Democratic Transitions and Political Elites
Nancy Bermeo (1997) explored the issue of democratization and the difficult transitions undergone by political systems previously controlled by authoritarian regimes. In Bermeo’s article, she highlighted the importance of the choices, compromises, and the decisions made by the political elites in political systems. Particularly, she explored ways through which these political elites may be led to accept democracy instead of any other kind of political system available.
Bermeo’s paper looked at the period of transition that starts from the moment that the dictatorship of a country is toppled down until the first national free elections are held successfully. Particularly, she focuses on what she called the moderation argument, which posits that radical organizations enjoying the popular support of the people in the country may threaten the transition of the country to democracy if they cannot moderate these demands when by the time that the political elite make the important choices that will determine the direction of the political system of the country under consideration. She explored several examples from Iberia, Latin America and Asia.
Her discourse explores the nature of popular political organization in countries where dictatorship used to hold sway. She noted that most literature in the field emphasize the role of political elites and discount the role of political organizations. She also noticed the confusion in the usage of political organizations and their role in the democratic transitions. Some authors have argued that only if popular mobilizations have succeeded in the country will the democratic transition gain the much needed momentum to succeed. Nonetheless, there are two arguments that make up the moderation argument that Bermeo is criticizing: this argument says that the democratic transition is undermined if there is too much mobilization of people and if there is too much pressure from below.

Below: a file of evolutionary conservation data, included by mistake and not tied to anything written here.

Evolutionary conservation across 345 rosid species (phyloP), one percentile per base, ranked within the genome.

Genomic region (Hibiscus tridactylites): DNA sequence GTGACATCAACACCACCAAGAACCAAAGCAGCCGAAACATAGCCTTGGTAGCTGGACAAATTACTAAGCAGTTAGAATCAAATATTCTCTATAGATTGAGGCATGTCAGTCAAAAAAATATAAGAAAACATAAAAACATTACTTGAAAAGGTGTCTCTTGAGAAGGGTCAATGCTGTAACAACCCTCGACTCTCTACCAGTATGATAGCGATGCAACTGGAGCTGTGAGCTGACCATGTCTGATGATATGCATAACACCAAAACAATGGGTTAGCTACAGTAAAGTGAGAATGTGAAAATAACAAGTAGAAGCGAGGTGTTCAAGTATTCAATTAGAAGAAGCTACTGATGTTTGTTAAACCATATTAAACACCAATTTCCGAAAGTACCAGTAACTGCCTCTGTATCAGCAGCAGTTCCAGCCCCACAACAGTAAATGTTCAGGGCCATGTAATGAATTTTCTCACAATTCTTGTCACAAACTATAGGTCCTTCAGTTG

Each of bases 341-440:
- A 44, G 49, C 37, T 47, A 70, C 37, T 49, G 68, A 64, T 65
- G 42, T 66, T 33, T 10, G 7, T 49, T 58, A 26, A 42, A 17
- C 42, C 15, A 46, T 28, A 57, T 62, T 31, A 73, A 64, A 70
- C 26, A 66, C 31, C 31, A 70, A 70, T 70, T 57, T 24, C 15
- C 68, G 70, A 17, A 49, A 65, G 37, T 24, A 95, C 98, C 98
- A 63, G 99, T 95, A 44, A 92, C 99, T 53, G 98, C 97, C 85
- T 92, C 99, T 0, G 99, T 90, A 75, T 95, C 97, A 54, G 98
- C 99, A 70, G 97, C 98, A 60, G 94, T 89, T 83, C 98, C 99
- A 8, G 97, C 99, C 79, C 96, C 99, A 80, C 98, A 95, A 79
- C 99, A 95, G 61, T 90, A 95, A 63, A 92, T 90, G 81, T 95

By providing examples from the political experiences of countries in Latin America and Asia, she demolished this argument. In the first place, it is the participation of people who are considered those who are below that makes democracy a form of governance by the people. Yet, those authors and theorists who espouse the moderation theory argue for greater participation and better set of choices for political elite instead of amassing popular support from the grassroots.
Bermeo cited the experience of third world countries that were put under the control of dictatorships and the way that they protected their own interests even in the face of choosing between their interests and the public goods. She also recognizes the difficulties in which the pressure from below and the movement from the grassroots can be institutionalized for the purpose of stabilizing the political and social system. She also concedes that there are instances where such kind of pressures and mobilizations may not work.
Yet, she goes back to the bases of democracy and argues for the role of the populace in deciding about their political system since they will be the ones that will be affected greatly by these choices. The arguments of Bermeo were made largely for developing countries. In addition to this, she does not explore fully well the situations in which the dictatorships appear to be well accepted by people. She also does not trace the process of consolidation of the power of those who seized the reins of power from the dictatorship regime. Nonetheless, her counter-arguments to the moderation argument help shed light on the process of democratization and transition.
Bermeo, N. (1997). Myths of Moderation: Confrontation and Conflict during Democratic Transitions. Comparative Politics 29(3), 305-322